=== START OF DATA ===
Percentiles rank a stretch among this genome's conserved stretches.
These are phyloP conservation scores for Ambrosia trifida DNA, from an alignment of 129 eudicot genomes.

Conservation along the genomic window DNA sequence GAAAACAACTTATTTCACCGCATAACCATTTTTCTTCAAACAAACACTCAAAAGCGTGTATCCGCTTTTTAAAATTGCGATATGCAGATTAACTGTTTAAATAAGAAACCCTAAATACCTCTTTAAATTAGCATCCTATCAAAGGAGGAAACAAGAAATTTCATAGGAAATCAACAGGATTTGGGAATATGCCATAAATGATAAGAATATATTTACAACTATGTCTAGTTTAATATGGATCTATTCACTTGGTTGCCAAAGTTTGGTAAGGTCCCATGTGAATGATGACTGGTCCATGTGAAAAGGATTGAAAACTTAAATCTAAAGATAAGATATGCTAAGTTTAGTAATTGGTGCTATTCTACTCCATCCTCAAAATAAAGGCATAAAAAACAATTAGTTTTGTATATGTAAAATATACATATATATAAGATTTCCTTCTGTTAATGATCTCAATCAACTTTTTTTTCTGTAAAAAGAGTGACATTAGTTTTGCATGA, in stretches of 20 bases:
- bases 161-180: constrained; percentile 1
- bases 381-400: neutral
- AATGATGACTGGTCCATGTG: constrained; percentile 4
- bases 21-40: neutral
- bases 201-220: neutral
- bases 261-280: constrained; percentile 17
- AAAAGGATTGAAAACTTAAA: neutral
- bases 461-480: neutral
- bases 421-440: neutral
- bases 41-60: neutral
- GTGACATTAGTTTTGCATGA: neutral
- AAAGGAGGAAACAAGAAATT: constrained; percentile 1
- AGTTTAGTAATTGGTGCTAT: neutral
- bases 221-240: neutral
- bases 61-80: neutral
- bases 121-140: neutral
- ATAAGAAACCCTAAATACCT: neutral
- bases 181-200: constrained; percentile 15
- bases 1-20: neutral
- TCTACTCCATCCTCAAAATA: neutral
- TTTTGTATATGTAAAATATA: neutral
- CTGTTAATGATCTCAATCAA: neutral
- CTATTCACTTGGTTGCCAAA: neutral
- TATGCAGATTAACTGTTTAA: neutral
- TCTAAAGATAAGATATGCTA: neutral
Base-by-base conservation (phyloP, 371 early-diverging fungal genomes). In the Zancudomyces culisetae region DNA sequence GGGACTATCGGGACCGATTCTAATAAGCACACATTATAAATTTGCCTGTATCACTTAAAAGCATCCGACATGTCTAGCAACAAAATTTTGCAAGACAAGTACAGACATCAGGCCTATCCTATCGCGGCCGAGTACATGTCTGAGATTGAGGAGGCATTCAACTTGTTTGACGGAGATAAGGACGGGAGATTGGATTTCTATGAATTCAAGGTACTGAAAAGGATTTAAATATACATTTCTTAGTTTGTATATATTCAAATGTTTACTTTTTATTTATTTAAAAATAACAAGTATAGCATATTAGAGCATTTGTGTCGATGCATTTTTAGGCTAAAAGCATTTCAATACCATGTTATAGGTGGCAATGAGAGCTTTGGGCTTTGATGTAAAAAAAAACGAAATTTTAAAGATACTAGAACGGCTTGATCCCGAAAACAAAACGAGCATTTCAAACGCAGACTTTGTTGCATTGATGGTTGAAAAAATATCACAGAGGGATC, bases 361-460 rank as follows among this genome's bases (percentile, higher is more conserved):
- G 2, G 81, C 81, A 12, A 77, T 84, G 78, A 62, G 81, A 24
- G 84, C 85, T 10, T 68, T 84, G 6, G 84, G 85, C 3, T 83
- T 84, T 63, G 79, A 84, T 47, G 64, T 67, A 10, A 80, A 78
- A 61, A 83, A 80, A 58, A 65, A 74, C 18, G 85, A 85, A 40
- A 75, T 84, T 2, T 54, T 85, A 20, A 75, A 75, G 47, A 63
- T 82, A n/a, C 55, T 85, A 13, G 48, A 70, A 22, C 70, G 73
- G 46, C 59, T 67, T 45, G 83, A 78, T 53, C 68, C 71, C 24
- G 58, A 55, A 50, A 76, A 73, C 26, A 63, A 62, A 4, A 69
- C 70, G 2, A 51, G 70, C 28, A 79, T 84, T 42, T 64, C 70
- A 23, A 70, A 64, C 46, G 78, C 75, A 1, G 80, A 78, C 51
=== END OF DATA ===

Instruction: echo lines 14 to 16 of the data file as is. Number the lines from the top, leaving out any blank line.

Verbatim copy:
- GTGACATTAGTTTTGCATGA: neutral
- AAAGGAGGAAACAAGAAATT: constrained; percentile 1
- AGTTTAGTAATTGGTGCTAT: neutral